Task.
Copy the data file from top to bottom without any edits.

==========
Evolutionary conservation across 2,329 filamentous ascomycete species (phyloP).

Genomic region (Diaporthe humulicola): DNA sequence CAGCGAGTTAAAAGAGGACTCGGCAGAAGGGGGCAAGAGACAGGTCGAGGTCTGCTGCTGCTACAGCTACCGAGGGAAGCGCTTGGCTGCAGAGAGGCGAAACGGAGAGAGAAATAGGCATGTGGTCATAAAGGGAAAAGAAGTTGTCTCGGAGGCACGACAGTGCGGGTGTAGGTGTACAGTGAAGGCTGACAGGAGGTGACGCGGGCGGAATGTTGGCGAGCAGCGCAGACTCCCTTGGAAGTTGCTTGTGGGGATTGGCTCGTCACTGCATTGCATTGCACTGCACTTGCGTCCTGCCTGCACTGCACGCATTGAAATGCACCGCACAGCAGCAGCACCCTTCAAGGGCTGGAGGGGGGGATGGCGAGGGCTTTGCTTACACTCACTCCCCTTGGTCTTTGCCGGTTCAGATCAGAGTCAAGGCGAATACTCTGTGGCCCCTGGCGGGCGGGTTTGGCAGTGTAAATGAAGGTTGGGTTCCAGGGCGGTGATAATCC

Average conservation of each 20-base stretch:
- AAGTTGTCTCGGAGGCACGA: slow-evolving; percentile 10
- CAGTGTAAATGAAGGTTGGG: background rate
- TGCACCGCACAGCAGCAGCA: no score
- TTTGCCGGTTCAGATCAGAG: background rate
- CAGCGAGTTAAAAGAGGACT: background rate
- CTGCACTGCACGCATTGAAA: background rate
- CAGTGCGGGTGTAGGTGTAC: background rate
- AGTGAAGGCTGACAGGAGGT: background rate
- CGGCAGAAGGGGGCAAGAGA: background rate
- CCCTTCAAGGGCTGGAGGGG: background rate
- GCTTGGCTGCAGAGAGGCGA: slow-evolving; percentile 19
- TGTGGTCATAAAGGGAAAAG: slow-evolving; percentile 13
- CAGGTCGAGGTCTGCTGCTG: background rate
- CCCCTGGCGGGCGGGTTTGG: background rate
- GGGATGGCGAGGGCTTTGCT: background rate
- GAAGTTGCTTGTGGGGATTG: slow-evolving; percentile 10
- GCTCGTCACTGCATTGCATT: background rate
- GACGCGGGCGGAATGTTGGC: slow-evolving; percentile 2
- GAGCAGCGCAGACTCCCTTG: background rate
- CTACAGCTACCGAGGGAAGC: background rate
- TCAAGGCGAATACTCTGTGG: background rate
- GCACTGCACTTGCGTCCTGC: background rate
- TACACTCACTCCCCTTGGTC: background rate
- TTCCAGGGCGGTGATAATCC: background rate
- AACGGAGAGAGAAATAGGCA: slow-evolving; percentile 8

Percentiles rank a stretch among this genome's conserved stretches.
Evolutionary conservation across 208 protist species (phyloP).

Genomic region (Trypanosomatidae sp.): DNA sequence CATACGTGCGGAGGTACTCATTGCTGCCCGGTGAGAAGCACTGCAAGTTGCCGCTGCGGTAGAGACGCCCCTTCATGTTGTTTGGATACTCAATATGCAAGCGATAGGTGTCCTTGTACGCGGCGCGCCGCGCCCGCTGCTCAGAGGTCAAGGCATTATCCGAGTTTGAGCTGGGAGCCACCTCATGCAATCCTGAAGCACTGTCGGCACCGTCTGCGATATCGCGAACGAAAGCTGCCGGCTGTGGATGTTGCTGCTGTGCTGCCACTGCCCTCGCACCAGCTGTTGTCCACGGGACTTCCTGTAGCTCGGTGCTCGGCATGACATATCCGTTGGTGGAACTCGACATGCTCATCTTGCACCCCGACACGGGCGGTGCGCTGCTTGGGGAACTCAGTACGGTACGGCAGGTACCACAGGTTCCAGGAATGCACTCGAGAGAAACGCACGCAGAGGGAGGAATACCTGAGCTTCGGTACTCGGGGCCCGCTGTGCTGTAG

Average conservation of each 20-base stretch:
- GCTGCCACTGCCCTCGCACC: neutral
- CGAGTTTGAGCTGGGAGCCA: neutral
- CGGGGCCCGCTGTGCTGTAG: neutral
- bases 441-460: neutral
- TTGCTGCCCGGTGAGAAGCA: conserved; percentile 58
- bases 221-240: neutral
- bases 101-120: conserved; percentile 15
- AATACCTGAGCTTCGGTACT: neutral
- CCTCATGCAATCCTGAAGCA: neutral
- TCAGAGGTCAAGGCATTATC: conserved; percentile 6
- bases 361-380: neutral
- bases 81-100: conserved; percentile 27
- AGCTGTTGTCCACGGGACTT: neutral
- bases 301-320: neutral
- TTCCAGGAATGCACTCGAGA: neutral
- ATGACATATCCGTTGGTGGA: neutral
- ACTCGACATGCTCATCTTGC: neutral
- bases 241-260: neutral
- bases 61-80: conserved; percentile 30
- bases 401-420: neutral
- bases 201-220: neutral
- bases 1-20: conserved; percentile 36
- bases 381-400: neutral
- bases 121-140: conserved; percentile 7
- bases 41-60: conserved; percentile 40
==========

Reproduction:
Evolutionary conservation across 2,329 filamentous ascomycete species (phyloP).

Genomic region (Diaporthe humulicola): DNA sequence CAGCGAGTTAAAAGAGGACTCGGCAGAAGGGGGCAAGAGACAGGTCGAGGTCTGCTGCTGCTACAGCTACCGAGGGAAGCGCTTGGCTGCAGAGAGGCGAAACGGAGAGAGAAATAGGCATGTGGTCATAAAGGGAAAAGAAGTTGTCTCGGAGGCACGACAGTGCGGGTGTAGGTGTACAGTGAAGGCTGACAGGAGGTGACGCGGGCGGAATGTTGGCGAGCAGCGCAGACTCCCTTGGAAGTTGCTTGTGGGGATTGGCTCGTCACTGCATTGCATTGCACTGCACTTGCGTCCTGCCTGCACTGCACGCATTGAAATGCACCGCACAGCAGCAGCACCCTTCAAGGGCTGGAGGGGGGGATGGCGAGGGCTTTGCTTACACTCACTCCCCTTGGTCTTTGCCGGTTCAGATCAGAGTCAAGGCGAATACTCTGTGGCCCCTGGCGGGCGGGTTTGGCAGTGTAAATGAAGGTTGGGTTCCAGGGCGGTGATAATCC

Average conservation of each 20-base stretch:
- AAGTTGTCTCGGAGGCACGA: slow-evolving; percentile 10
- CAGTGTAAATGAAGGTTGGG: background rate
- TGCACCGCACAGCAGCAGCA: no score
- TTTGCCGGTTCAGATCAGAG: background rate
- CAGCGAGTTAAAAGAGGACT: background rate
- CTGCACTGCACGCATTGAAA: background rate
- CAGTGCGGGTGTAGGTGTAC: background rate
- AGTGAAGGCTGACAGGAGGT: background rate
- CGGCAGAAGGGGGCAAGAGA: background rate
- CCCTTCAAGGGCTGGAGGGG: background rate
- GCTTGGCTGCAGAGAGGCGA: slow-evolving; percentile 19
- TGTGGTCATAAAGGGAAAAG: slow-evolving; percentile 13
- CAGGTCGAGGTCTGCTGCTG: background rate
- CCCCTGGCGGGCGGGTTTGG: background rate
- GGGATGGCGAGGGCTTTGCT: background rate
- GAAGTTGCTTGTGGGGATTG: slow-evolving; percentile 10
- GCTCGTCACTGCATTGCATT: background rate
- GACGCGGGCGGAATGTTGGC: slow-evolving; percentile 2
- GAGCAGCGCAGACTCCCTTG: background rate
- CTACAGCTACCGAGGGAAGC: background rate
- TCAAGGCGAATACTCTGTGG: background rate
- GCACTGCACTTGCGTCCTGC: background rate
- TACACTCACTCCCCTTGGTC: background rate
- TTCCAGGGCGGTGATAATCC: background rate
- AACGGAGAGAGAAATAGGCA: slow-evolving; percentile 8

Percentiles rank a stretch among this genome's conserved stretches.
Evolutionary conservation across 208 protist species (phyloP).

Genomic region (Trypanosomatidae sp.): DNA sequence CATACGTGCGGAGGTACTCATTGCTGCCCGGTGAGAAGCACTGCAAGTTGCCGCTGCGGTAGAGACGCCCCTTCATGTTGTTTGGATACTCAATATGCAAGCGATAGGTGTCCTTGTACGCGGCGCGCCGCGCCCGCTGCTCAGAGGTCAAGGCATTATCCGAGTTTGAGCTGGGAGCCACCTCATGCAATCCTGAAGCACTGTCGGCACCGTCTGCGATATCGCGAACGAAAGCTGCCGGCTGTGGATGTTGCTGCTGTGCTGCCACTGCCCTCGCACCAGCTGTTGTCCACGGGACTTCCTGTAGCTCGGTGCTCGGCATGACATATCCGTTGGTGGAACTCGACATGCTCATCTTGCACCCCGACACGGGCGGTGCGCTGCTTGGGGAACTCAGTACGGTACGGCAGGTACCACAGGTTCCAGGAATGCACTCGAGAGAAACGCACGCAGAGGGAGGAATACCTGAGCTTCGGTACTCGGGGCCCGCTGTGCTGTAG

Average conservation of each 20-base stretch:
- GCTGCCACTGCCCTCGCACC: neutral
- CGAGTTTGAGCTGGGAGCCA: neutral
- CGGGGCCCGCTGTGCTGTAG: neutral
- bases 441-460: neutral
- TTGCTGCCCGGTGAGAAGCA: conserved; percentile 58
- bases 221-240: neutral
- bases 101-120: conserved; percentile 15
- AATACCTGAGCTTCGGTACT: neutral
- CCTCATGCAATCCTGAAGCA: neutral
- TCAGAGGTCAAGGCATTATC: conserved; percentile 6
- bases 361-380: neutral
- bases 81-100: conserved; percentile 27
- AGCTGTTGTCCACGGGACTT: neutral
- bases 301-320: neutral
- TTCCAGGAATGCACTCGAGA: neutral
- ATGACATATCCGTTGGTGGA: neutral
- ACTCGACATGCTCATCTTGC: neutral
- bases 241-260: neutral
- bases 61-80: conserved; percentile 30
- bases 401-420: neutral
- bases 201-220: neutral
- bases 1-20: conserved; percentile 36
- bases 381-400: neutral
- bases 121-140: conserved; percentile 7
- bases 41-60: conserved; percentile 40